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Disaster recovery/business continuity planning top spending priority, according to Forrester

Disaster recovery and business continuity is top spending priority for small business this year and second among enterprises, according to recent Forrester Research survey.

Improving disaster recovery (DR) and business continuity (BC) planning is the top spending priority for small- to medium-sized businesses (SMBs) and the No. 2 priority for enterprises, according to a recent survey of IT decision-makers conducted by Forrester Research.

More than 70% of the 1,228 SMB budget decision makers in the Forrester's "Global IT budgets, priorities, and emerging technology tracking survey Q2 2010" said upgrading disaster recovery and business continuity capabilities is likely to be a top technology priority over the next 12 months. Of 1,575 enterprise decision makers, more than 60% said DR/BC -- second in the survey behind consolidating IT infrastructure.

While 55% of the enterprise and 54% of SMB respondents said their disaster recovery and business continuity budget would be about the same this year, more forecast an increase in spending than a decrease. Among SMBs, 30% said the budget would increase 5% to 10%, and 6% said it would increase more than 10%. In the enterprise, 25% said it would increase 5% to 10%, and 7% said it would increase by more than 10%. Only 8% of SMBs and 11% of the enterprises said their budget would decrease this year.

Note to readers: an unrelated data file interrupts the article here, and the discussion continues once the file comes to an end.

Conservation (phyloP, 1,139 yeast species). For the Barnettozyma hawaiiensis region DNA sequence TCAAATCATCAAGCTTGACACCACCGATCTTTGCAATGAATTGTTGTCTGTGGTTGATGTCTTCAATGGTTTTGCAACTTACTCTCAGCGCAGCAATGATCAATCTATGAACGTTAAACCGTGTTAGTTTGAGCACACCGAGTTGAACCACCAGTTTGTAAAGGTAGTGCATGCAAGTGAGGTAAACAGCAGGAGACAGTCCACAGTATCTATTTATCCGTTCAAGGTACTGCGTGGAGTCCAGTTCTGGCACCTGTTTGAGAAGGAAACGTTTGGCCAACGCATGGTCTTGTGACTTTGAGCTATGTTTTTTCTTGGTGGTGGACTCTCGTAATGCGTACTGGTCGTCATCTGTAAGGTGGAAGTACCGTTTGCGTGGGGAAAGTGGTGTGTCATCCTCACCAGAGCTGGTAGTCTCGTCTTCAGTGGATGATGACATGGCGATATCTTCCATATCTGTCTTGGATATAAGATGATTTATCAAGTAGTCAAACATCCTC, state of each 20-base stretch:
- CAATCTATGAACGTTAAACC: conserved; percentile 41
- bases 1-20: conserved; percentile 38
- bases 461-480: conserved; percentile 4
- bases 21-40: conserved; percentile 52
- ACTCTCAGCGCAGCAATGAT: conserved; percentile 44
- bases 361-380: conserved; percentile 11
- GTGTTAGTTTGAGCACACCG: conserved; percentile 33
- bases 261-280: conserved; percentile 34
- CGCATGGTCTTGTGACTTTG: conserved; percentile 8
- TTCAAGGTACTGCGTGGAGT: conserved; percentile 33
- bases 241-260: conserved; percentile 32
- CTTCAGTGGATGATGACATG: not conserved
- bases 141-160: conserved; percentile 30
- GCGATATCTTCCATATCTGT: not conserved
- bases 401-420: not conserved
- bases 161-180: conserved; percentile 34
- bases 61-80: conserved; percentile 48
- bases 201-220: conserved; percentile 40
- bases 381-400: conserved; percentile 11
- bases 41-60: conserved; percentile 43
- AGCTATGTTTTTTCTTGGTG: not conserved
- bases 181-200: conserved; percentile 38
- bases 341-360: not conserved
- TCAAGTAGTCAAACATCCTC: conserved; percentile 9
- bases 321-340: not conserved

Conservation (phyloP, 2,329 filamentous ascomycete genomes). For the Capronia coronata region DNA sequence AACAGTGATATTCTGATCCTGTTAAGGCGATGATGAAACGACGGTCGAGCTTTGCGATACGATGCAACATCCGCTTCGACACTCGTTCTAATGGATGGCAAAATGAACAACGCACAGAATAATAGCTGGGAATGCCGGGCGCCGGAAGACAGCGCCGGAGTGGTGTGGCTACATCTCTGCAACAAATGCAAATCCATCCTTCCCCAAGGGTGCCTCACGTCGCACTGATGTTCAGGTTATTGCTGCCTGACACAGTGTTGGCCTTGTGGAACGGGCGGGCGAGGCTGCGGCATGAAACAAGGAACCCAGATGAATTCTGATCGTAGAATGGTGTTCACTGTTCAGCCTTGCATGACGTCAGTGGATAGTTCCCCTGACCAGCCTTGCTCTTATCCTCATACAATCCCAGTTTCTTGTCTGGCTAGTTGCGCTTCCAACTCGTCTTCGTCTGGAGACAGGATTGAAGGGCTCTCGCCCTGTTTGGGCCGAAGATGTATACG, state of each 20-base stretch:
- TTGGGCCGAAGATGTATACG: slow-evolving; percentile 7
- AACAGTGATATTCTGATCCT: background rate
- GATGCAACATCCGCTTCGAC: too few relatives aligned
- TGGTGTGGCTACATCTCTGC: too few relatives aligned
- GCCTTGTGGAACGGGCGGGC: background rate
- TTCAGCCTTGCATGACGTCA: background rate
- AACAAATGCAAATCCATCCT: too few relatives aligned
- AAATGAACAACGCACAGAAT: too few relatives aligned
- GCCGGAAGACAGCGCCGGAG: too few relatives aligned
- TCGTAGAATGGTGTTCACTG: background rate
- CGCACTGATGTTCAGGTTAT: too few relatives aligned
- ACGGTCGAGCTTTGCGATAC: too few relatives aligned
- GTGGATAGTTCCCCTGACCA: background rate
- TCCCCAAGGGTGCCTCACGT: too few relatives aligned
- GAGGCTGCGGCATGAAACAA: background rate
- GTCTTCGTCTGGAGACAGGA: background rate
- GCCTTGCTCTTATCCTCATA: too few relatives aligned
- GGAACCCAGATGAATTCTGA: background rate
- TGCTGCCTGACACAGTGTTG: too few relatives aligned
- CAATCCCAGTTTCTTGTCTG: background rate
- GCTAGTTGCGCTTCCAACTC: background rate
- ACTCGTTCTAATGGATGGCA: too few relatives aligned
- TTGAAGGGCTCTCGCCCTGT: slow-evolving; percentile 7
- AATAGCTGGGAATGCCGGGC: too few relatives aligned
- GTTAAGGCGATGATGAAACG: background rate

The survey was conducted between March and May 2010.

Analyst Stephanie Balaouras, lead author of Forrester's report on the survey, wrote that the results show company leaders are taking disaster recovery more seriously than in the past.

It has been difficult to build the business case for BC/DR spending because senior executives viewed it as an expensive insurance policy for risks which no one had determined the probability.

Stephanie Balaouras
analystForrester Research

"Historically, it has been difficult to build the business case for BC/DR spending because senior executives viewed it as an expensive insurance policy for risks which no one had determined the probability or accurately assessed the impact," Balaouras wrote. "When security and risk professionals tried to highlight certain threats to the business, the common response from senior executives was, 'I know there's a risk of XYZ event, but it hasn't happened yet.'"

The report said that "misperception of BC/DR spending" is changing because organizations have become better at identifying and measuring risks, have a better understanding of economic impact of disasters and less tolerance for downtime and data loss. Also, more regulations and questions from partners and customers about disaster recovery preparedness are prompting companies to take DR more seriously.

Forrester suggested organizations planning their 2011 budget should try to spend between 6% and 7% of their overall IT budget on business continuity. This number varies by a company's recovery objectives -- a financial services firm would likely spend more and an organization with a 48-hour recovery target could spend less. The report also advises U.S. organizations to select one of three standards adopted by the Department of Homeland Security as a framework for their business continuity management program.

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